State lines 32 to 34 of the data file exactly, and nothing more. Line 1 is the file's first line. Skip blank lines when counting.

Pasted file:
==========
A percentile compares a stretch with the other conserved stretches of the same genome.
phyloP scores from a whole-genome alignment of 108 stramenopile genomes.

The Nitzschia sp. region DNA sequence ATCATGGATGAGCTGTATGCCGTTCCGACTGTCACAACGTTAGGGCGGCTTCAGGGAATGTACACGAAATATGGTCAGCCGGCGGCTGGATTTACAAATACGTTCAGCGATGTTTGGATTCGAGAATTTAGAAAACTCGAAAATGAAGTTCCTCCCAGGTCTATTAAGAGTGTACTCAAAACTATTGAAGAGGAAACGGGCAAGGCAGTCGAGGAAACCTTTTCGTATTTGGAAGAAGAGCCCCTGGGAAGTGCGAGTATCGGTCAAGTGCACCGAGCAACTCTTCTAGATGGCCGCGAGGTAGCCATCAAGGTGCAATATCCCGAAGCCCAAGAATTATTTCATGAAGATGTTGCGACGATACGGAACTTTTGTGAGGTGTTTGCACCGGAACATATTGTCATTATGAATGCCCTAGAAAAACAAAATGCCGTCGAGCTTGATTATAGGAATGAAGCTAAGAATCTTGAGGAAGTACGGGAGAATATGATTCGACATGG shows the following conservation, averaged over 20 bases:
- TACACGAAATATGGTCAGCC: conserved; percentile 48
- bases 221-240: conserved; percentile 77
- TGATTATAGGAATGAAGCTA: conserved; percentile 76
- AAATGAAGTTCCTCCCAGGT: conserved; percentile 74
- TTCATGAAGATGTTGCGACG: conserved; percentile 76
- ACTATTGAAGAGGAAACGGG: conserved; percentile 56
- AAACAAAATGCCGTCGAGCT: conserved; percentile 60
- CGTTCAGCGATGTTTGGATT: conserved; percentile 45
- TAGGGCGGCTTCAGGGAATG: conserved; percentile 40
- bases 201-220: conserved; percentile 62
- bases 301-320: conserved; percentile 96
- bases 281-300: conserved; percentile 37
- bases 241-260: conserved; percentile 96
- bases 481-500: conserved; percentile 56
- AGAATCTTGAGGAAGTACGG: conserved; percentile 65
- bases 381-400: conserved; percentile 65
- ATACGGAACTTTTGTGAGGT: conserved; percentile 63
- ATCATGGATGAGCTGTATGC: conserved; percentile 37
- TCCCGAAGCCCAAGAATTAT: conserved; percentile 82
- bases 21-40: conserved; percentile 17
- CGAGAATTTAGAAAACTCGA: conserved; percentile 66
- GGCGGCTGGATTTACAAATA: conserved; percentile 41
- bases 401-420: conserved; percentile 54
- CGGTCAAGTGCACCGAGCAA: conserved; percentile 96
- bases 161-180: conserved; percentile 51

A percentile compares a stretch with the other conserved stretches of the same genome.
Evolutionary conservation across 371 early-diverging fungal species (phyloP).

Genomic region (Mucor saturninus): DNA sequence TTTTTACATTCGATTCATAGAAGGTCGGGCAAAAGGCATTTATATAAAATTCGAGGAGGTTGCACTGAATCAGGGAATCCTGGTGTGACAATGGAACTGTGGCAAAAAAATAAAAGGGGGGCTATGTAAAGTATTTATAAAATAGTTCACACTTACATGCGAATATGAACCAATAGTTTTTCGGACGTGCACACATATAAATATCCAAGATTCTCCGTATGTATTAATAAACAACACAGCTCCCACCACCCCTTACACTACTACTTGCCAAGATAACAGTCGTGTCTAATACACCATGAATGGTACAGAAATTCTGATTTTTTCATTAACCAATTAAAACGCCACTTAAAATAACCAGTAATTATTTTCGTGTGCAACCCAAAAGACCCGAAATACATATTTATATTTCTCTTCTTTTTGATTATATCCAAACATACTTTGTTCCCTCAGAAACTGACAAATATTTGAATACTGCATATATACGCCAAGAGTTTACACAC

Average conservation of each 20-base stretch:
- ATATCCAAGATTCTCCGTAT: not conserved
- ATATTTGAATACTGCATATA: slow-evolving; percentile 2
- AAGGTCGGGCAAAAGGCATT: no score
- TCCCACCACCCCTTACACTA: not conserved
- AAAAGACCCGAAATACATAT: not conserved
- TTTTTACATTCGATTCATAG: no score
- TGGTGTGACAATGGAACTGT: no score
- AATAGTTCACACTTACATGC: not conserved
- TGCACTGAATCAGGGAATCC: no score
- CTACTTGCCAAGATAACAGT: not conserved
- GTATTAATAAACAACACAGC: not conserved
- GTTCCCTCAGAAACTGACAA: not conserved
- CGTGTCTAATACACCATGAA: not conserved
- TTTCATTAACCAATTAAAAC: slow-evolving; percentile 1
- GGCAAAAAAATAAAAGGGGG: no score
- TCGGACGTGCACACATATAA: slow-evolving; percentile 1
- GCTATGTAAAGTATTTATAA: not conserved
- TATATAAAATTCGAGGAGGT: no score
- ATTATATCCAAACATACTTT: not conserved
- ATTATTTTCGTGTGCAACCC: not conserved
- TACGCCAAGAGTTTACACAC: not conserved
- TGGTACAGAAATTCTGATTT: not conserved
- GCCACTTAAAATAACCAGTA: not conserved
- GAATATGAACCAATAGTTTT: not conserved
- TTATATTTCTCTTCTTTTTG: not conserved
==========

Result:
Average conservation of each 20-base stretch:
- ATATCCAAGATTCTCCGTAT: not conserved
- ATATTTGAATACTGCATATA: slow-evolving; percentile 2